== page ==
The end of experience

While it might have turned out that the stories about TCS laying of tens of thousands of IT workers in India are simply not true, the fact remains that the Indian IT sector is bloated around the middle. There are way too many employees in the middle management level who have few skills apart from project management, and who are essentially dispensable to their employers. The question is what the change is at the industry level that is putting to peril careers of so many people in their 40s.

Back in my parents’ generation, you could choose two paths, especially in a government job. If you were ambitious, you could choose to be an officer, for which you had to write (and pass) exams and be prepared to work demanding hours (unlike what people usually expect from a “government job”). In return you got advancement in your career, get promoted and get a chance to be part of your company’s top management.

Of course given pyramidal structures of organisations things wouldn’t have worked out so well for everyone had everyone chosen to go along this path (growth would’ve been painfully slow) so there was a parallel track – you could choose to not become an officer. While this meant that beyond a point you would stop getting promoted, you continued to get paid quite well (my parents’ “senior assistant” friends made almost as much as my officer parents did), and you retire with a comfortable pension. It worked well for everyone. Or so it seemed.

As Deepak Shenoy explains so well in this excellent post (same link as above), back in the days when IT exporters made big margins, they could afford to pay their employees well. And they gave them fat raises every year irrespective of their performance. Employees went to middle management. They stopped coding. And the only skills they developed was “project management”, and perhaps people management. And they continued to get fat raises each year. Until margins started thinning down.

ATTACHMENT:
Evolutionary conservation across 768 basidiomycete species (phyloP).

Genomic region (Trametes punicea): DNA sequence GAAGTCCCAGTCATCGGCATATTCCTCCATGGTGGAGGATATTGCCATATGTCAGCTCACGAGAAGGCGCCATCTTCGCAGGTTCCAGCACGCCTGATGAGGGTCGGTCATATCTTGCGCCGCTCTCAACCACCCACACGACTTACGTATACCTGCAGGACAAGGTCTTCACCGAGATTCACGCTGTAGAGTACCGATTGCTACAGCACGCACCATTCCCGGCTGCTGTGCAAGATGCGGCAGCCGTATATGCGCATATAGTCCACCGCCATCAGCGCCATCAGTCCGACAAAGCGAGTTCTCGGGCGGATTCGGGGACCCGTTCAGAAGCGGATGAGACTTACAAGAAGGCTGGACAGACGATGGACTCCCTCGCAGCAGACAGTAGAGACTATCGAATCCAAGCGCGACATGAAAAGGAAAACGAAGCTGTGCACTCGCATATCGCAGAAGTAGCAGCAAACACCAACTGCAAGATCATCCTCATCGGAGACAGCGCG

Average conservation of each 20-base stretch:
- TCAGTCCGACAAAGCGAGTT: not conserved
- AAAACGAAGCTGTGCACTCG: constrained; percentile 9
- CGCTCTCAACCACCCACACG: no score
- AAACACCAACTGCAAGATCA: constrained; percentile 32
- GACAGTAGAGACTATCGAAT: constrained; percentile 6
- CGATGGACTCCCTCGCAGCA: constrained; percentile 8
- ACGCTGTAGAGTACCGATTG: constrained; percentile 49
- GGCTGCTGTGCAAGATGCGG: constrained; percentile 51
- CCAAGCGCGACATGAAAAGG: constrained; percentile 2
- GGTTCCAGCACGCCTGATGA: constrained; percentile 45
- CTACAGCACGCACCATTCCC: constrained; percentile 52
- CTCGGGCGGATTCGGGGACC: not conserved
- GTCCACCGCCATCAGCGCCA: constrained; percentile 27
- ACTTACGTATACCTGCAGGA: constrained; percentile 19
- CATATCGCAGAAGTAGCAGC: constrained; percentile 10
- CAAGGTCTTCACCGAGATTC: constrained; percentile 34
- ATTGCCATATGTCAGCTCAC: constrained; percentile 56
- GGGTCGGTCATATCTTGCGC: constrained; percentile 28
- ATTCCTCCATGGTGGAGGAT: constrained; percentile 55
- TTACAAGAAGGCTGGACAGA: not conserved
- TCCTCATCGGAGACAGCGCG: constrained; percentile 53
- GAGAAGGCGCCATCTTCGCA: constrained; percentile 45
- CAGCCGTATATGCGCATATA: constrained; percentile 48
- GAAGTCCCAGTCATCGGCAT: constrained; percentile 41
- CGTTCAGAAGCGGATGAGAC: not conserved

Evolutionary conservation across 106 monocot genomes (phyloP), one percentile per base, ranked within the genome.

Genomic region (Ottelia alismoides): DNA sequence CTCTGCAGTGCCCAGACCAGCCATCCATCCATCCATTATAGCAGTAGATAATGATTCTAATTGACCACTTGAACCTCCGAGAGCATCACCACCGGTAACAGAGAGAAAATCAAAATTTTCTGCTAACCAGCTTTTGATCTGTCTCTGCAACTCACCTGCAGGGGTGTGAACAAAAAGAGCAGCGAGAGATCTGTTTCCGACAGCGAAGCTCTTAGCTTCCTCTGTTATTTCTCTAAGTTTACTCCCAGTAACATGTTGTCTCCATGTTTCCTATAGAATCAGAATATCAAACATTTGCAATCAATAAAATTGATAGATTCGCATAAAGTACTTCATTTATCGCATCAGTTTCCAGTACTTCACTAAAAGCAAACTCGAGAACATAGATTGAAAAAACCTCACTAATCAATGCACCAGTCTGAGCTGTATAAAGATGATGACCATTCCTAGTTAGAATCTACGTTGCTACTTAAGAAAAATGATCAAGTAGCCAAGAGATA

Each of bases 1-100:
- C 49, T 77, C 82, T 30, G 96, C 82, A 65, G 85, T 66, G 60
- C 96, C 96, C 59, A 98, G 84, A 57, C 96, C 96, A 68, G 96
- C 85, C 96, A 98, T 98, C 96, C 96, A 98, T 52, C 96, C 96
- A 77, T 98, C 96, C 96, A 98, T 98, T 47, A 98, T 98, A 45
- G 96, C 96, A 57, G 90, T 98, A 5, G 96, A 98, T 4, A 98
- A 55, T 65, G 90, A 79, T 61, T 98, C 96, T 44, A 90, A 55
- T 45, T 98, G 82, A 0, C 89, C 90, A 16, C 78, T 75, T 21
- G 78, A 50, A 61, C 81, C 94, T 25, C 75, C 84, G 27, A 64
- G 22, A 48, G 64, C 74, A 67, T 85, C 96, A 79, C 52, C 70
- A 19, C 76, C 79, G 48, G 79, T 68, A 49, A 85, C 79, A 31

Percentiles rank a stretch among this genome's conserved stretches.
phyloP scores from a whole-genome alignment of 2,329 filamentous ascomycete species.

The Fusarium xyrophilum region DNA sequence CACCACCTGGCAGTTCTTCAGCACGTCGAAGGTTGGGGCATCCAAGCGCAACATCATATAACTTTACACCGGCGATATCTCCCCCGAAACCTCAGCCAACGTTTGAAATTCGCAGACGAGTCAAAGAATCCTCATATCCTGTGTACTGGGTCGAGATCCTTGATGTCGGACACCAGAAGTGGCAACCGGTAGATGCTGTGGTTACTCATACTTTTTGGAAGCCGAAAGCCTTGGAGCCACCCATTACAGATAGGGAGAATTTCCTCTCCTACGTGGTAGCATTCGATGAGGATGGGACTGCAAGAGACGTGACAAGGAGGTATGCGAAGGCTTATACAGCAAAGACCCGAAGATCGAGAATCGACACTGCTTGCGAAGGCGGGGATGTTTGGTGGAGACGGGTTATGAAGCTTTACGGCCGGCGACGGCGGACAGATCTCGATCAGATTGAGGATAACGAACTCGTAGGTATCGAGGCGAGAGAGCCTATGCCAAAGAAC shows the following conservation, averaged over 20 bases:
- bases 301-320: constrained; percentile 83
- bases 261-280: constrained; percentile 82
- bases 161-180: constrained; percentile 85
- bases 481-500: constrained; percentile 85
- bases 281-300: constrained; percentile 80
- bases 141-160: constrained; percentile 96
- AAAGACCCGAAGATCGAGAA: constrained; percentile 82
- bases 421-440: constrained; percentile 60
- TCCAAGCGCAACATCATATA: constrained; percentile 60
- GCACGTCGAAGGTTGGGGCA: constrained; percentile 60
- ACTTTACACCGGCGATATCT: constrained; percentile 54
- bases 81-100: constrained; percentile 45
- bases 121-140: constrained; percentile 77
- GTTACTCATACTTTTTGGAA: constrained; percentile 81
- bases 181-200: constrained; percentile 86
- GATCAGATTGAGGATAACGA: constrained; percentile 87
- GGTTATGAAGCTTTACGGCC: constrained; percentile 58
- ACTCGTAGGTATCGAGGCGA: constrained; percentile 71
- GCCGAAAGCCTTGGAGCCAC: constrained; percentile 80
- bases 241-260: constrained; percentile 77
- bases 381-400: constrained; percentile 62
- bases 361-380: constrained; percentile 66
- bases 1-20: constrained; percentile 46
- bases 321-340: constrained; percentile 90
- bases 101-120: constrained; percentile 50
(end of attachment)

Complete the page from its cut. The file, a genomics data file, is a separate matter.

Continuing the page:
Now, as Deepak explains, IT exporters are facing diminishing margins, and they need to cut cost. When you are cutting costs, the first person on the block is one that is drawing a fat salary for not doing too much. And in the Indian IT sector, it’s these mid-level project management guys, who don’t code, are not key to management and have no specific skills. And so, sooner or later, as margins thin out, their jobs are going to be in trouble.

The problem with this particular cohort of workers is that they haven’t developed enough skills as they have gone along, and the skills that they have are easily replaceable with someone much younger (and thus drawing a much lower salary). In something as generic as project management, you are not going to lose too much by replacing a project manager with 15 years experience with one with 10 years experience, especially if the one with 10 years experience will get paid much lower than the other guy.

From a company’s perspective, it should not matter how long a particular employee has been there in its compensation decision. So if an employee with 10 years’ experience is offering the same value as one with 15 years’ experience, they ought to be paid similar salaries. Except that given the massive raises in salaries back in good times and the power of compound interest, the employee with 15 years’ experience is getting paid much more than the one with 10 years’ experience. And that is what makes him dispensable.